you know where your children are?
young people in your town/city/burg complete their
college educations, where do they go? Do they come
back home, confident they can build a future there?
Or do they scatter to the four winds, seeking the
bright lights and career opportunities of cities
should come as no surprise that many young adults
– especially those who are well educated and enjoy
a broader range of employment options – decide to
see more of the world. So, here’s a follow-up
question: Once they leave, do they ever come back?
you can recount some anecdotes based on the
experience of your own kids, a nephew, a niece or
the child of a friend. But in all likelihood, you
don’t have a good handle on what’s happening to
the community as a whole. I
sure don’t, and I’ve spend a fair amount of time
reading and thinking about it.
questions I just posed sound more like the topic of
a sociologist’s Ph.D. dissertation than a subject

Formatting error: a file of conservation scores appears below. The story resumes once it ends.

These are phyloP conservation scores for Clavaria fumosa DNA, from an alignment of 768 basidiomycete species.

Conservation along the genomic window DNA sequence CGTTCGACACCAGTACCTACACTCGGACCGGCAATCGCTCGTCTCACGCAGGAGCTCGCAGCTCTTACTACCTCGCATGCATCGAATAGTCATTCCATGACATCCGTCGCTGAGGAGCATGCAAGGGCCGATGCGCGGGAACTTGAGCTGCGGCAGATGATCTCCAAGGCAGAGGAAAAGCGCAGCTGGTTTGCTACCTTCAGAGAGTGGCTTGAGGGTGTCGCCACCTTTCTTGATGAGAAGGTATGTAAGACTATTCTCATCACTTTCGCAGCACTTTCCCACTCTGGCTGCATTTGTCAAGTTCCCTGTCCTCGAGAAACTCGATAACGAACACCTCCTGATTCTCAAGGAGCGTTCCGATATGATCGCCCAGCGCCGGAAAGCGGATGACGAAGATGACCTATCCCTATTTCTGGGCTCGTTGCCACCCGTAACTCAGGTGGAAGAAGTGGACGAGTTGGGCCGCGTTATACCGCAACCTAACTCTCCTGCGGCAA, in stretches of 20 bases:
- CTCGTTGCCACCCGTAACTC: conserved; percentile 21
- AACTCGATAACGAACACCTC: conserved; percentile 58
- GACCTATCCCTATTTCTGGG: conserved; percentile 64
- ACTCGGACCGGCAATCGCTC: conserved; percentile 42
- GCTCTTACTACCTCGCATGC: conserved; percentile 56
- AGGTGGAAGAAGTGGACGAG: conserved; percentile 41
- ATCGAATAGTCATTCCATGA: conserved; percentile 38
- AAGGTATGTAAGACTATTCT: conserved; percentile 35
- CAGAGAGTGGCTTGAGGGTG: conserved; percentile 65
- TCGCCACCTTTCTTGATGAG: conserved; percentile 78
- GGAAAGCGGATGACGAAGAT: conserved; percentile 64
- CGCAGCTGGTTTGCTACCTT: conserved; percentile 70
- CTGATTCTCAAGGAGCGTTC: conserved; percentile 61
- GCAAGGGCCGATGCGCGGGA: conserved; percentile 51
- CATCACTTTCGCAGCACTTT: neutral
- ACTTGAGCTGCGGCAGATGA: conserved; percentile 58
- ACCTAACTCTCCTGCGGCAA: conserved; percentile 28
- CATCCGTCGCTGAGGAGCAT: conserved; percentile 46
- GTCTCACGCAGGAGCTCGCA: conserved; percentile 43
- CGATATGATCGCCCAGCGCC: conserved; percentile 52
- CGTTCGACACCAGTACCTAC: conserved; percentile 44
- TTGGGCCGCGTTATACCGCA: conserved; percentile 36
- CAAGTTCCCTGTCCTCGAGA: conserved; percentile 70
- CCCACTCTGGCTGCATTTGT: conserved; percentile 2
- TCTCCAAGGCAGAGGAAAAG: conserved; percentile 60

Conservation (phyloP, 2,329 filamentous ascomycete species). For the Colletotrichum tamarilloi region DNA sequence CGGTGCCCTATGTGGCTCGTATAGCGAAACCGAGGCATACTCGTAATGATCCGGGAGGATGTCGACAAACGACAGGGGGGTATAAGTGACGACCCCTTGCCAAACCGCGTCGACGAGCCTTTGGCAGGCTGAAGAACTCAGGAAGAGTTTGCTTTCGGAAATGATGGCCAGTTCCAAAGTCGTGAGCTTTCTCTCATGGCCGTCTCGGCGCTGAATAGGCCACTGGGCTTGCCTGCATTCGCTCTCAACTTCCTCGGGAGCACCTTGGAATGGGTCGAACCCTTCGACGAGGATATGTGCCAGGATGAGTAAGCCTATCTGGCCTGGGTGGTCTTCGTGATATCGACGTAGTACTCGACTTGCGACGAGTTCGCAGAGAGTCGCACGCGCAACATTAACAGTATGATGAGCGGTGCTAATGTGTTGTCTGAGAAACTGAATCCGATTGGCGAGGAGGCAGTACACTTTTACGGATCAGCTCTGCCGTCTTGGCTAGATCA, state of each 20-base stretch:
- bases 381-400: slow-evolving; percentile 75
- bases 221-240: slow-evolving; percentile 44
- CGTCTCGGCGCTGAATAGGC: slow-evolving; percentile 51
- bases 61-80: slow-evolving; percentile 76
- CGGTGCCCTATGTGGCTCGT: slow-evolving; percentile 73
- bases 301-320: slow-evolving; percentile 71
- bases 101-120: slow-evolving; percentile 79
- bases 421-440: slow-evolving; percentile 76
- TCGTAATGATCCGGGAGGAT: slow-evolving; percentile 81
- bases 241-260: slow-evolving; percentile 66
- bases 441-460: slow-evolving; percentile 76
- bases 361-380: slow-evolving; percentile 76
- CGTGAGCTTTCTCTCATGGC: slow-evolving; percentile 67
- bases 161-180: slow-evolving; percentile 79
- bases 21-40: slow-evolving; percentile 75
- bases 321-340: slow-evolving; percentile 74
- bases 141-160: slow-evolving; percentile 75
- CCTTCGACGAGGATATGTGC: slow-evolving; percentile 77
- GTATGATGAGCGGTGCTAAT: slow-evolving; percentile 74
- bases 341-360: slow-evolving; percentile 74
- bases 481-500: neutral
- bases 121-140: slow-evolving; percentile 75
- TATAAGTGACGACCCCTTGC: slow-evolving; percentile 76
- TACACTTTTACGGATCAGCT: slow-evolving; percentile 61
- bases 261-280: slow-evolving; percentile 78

that local civic and political leaders would
address. But if we want our communities to prosper
in a knowledge-driven economy, in which human
capital is the most important economic resource, we
had better start getting some answers. Policy makers
can spit out basic data – average level of
education, the number of high school students
graduating this year, etc. – but they can’t tell
you who’s coming and who’s leaving, where
they’re going to and coming from, or why they’re
doing what they’re doing.
we can’t measure human capital, we can’t manage
it. By fixating on conventional economic development
metrics such as capital investment, we will miss opportunities to retain and recruit talented members
of the so-called “creative class,” the gifted
artists, scientists and entrepreneurs who drive
innovation and wealth creation in our society today.
unfortunate reality is that most communities are
losing human capital, suffering a “brain drain,”
if you will, of their brightest and best educated
youth. Rural areas, where the phenomenon is
particularly severe, have been acutely aware of the
problem for years. Virginia’s